Israel increases pressure on nonviolent struggle’s flagship village






Whether as a result of the violence in Jerusalem or just because there’s a new commander in town, the Israeli army is once again increasing its oppressive measures in the West Bank village of Bil’in.

There’s nothing new under the sun in Bil’in.

If you take a look at the Wikipedia page on Bil’in, you’ll see that the last updates about the village’s struggle against the separation wall refer to 2012. B’Tselem’s page on Bil’in was last updated almost two years ago. One could easily be led to believe that the struggle is over. But Bil’in continues to demonstrate.

Perhaps updating Wikipedia and B’Tselem’s website isn’t necessary. The situation in Bil’in remains as it was. Veteran protesters even experience flashbacks to 2008, when the demonstrations took place near the old route of the wall. This is the same route that stole nearly half of the village’s agricultural land, and which the High Court later ordered be dismantled and moved west. This was before the new route was built and introduced in 2011 — the same one that steals only one third of the village’s land.

Demonstrator overlooking wall and settlement in Bil'in (Haggai Matar)

Over the last several weeks, however, Israeli soldiers have been waiting for the protesters on the old route, near the monument for the late Bassem Abu Rahmah, who was shot and killed at close range by a high-velocity tear gas grenade. As far as I can tell from the videos and testimonies, Abu-Rahme was likely murdered intentionally. (The IDF closed its investigation into the killing without indictment.) From high positions the soldiers fire barrages at the protesters who try to make their way along the “Freedom Road.” Afterward, the soldiers descend toward the built-up areas of the village and fill people’s homes with tear gas.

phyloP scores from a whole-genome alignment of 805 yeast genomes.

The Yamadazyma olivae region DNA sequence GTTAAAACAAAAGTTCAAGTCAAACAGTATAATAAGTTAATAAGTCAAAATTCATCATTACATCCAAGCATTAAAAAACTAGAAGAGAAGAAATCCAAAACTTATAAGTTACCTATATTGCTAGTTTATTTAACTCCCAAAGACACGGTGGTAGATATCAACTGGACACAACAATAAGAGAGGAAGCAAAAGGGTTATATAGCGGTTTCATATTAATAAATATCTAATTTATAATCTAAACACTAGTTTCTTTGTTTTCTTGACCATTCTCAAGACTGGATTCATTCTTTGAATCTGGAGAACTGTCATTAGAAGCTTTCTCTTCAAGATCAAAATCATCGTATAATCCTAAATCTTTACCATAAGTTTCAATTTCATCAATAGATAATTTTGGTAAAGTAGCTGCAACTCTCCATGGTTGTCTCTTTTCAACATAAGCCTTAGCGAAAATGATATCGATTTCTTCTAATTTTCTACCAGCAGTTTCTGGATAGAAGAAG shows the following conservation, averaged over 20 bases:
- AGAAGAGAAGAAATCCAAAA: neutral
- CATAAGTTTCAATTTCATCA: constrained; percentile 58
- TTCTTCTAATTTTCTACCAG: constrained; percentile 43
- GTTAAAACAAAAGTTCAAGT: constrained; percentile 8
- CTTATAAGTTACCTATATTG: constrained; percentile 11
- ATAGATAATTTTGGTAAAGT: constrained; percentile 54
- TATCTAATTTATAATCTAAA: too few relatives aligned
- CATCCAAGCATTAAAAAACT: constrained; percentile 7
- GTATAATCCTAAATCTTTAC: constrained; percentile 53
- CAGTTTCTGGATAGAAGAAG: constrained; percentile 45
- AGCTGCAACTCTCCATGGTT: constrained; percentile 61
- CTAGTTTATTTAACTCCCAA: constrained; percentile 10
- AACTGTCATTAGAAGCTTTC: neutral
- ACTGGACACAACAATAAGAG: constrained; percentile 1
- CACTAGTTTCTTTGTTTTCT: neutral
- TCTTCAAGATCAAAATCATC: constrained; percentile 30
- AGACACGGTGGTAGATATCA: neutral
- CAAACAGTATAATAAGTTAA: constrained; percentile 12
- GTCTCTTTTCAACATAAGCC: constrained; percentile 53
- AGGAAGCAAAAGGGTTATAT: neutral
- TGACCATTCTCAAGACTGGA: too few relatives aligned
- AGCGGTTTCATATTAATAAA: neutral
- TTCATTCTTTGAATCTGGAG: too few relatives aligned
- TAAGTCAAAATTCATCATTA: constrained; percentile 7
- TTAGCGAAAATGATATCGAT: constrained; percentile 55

Soldiers recently set on fire a building that stands between the old route and the new one. The army issued a demolition order for a playground that was built there. During the last protest a man who said he was a village resident told me that 20 of his olive trees, which are located on the other side of the wall, were set ablaze. Arresting protesters and assaulting them while in custody, practices that have become rarer in recent years in Bil’in, are once again becoming common practice.

Adeeb Abu Rahme, one of the residents of Bil'in who appears in 5 Broken Cameras, confronts the IDF during a protest in 2007 (Activestills)